Friday, April 29, 2016

Introducing Technical Analysis

The basics

Technical analysis (a.k.a. charting) is easier to learn than expected. It represents the trend of the market (a stock or a group of stocks) graphically. If more investors are in the market, a stock or a group of stocks, its trend is up until it changes. We divide the trends into short-term, intermediate-term and long-term.

The chartists usually do not consider fundamentals as they believe they have already been priced in the stock price and some fundamentals are not available to the public. To illustrate, a new drug has been discovered, the stock price of the company jumps initially by insiders and the informed. Its fundamental metrics do not show right away but many are buying to boost up the stock price.

The volume is a confirmation. When the stock moves up or down by 10% with a low volume, the trend is not confirmed.

The trend of the stock price is not straight line in most cases. Hence a trend line is usually drawn to indicate the direction of the stock. Many believe the stocks fluctuate in certain range (i.e. channels) and the chart draws the upper value (the resistance line) and the lower value (the support line).

When the price passes the channel, it is called a breakout. Darvas, one of the oldest and successful chartists, profited from the breakouts of the resistance line and believed the stock is close to the support line of the new channel. Hence it has a long way up.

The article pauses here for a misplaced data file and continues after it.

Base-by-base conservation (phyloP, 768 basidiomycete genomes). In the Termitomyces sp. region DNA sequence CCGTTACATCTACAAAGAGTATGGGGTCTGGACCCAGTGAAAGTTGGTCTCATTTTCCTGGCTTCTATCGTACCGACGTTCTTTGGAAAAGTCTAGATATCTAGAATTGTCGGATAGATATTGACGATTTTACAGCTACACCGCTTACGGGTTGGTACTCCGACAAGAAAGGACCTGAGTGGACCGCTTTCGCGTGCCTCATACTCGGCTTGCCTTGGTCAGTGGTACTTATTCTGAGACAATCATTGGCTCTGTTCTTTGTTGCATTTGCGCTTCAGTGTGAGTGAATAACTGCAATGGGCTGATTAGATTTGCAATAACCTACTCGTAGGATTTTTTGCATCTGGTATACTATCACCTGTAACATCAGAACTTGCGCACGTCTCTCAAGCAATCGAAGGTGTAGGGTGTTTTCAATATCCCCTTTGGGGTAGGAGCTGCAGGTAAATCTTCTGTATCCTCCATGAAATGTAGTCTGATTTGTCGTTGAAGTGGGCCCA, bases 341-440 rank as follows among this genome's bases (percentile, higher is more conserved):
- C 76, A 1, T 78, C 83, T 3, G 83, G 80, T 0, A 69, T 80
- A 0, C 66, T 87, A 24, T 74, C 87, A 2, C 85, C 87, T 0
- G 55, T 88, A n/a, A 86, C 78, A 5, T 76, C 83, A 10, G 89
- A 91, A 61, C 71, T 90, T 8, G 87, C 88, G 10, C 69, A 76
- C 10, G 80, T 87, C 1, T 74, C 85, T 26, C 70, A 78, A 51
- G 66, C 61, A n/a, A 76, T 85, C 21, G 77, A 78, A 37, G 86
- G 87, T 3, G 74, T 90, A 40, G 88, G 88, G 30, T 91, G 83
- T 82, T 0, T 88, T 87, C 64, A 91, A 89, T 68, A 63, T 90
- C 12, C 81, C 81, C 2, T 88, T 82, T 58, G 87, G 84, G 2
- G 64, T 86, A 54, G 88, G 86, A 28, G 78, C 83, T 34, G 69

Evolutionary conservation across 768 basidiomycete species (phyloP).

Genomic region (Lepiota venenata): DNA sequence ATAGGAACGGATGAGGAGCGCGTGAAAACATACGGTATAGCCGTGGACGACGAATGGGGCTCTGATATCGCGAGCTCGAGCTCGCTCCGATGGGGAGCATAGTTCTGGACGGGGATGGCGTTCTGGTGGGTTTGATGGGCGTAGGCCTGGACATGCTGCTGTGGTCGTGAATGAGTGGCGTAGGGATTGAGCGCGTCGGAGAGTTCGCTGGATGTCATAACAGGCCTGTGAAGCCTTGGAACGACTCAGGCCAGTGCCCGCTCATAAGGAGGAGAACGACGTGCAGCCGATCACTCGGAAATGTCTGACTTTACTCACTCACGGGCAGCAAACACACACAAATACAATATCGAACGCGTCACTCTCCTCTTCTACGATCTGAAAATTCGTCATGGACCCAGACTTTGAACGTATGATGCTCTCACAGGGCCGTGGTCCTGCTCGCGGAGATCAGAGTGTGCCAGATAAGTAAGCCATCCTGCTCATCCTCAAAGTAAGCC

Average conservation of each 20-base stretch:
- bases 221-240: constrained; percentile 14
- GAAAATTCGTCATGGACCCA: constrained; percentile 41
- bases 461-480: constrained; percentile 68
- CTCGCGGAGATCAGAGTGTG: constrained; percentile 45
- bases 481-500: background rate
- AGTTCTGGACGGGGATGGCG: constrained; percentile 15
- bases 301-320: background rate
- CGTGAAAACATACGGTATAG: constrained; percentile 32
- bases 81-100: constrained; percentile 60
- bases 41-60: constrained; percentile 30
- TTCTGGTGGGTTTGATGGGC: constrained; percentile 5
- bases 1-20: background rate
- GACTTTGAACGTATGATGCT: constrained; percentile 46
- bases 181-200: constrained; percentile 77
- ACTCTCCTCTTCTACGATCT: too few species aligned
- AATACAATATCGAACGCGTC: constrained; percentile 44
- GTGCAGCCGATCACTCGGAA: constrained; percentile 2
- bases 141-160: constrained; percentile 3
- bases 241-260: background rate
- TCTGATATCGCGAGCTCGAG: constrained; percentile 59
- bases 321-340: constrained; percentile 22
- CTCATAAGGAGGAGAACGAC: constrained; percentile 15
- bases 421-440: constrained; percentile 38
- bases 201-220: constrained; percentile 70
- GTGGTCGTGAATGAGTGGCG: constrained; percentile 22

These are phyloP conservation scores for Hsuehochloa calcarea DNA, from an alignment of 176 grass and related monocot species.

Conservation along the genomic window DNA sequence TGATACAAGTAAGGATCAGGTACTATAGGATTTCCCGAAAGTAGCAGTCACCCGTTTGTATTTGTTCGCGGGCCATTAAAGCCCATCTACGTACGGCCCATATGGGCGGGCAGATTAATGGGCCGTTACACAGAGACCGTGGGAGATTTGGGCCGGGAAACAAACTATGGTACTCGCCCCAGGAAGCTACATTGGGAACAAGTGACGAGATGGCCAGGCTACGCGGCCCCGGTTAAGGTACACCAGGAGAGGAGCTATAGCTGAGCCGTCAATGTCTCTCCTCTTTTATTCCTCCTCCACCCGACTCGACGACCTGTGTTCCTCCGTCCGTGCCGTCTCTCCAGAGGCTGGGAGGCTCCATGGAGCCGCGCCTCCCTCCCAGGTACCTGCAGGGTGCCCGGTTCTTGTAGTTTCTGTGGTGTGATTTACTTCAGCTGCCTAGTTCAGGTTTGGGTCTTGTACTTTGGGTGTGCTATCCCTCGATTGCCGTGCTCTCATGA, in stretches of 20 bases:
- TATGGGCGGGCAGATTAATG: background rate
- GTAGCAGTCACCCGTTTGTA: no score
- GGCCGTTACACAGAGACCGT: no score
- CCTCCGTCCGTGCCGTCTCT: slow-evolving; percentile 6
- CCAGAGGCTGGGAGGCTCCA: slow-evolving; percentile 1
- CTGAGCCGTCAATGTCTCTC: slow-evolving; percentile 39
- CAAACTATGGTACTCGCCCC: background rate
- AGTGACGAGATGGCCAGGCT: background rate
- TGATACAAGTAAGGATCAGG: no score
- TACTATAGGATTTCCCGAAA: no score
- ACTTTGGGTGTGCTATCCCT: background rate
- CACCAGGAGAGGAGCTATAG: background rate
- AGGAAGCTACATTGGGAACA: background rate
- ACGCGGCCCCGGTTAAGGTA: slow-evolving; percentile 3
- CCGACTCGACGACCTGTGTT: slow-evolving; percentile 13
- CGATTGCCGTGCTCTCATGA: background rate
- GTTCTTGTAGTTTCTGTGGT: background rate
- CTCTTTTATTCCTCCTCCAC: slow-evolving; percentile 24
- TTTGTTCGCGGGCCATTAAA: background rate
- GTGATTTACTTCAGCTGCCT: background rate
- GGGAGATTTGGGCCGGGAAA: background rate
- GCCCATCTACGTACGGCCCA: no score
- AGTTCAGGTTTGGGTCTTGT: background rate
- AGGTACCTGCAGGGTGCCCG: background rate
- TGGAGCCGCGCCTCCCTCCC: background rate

If it is so simple, there will be no poor folks

It works most of the time, but do not bet all your money on it. For chartists, 51% is great (same for playing Black Jack). Some trends reverse very fast such as the bio drug stocks in 2015. You need to hedge your bets such as placing stop orders. Most do not want to spend their lives in watching the trend from a big screen. Most novices use too many technical indicators and lose to the professionals.

Simple Moving Average

The basic technical indicator is SMA-N. It is the average of the last N trade sessions. When N is 20 (or SMA-20), we classify it as short-term. Similarly, SMA-50 is intermediate-term and SMA-200 is long-term. I prefer 50, 100 and 250. This trend duration is important. For example, you do not want to place long-term bets using SMA-50 uptrend. There are many modifications to SMA that I do not find them better such as giving more weights to recent data. includes this information without charting.

Defining the trend periods is arbitrary. I use SMA-350 to detect market plunges and SMA-100 for stocks. 

Trend is your best friend

Most use TA for trending for short durations. Investors can also use TA to time the entry and exit points for better potential profits. Value investors usually are patient and they do bottom fishing and they search for ‘oversold’ condition using RSI(14).  Again high volume is a confirmation.

Many sites provide charting free of charge such as Yahoo!Finance. provides a lot of technical indicators without charting such as SMA% and RSI(14). It also provides screen searching for stocks that meet your technical analysis criteria.

TA patterns

There are many TA patterns such as Bollinger Bands and MACD. The patterns are based on the stock prices and many times they prove correct predictions especially on stocks with high volumes and high market caps.

Sites for TA

There are many free sites for charts with explanation of the technical indicators. Popular ones include, and Yahoo!Finance. Fidelity includes some unique features such as P/E. 


For more of my reasoning, check out the book described next. It has 800 pages (6*9) for $9.99. It could be the best $10 you ever spend.

The above is an abstract from my book "Complete the Art of Investing" which is available from Amazon.

I challenged to have the best-performed article in Seeking Alpha history, an investing site, for recommending 5 or more stocks in one year after the publish date. The concepts for that article are discussed in this book.

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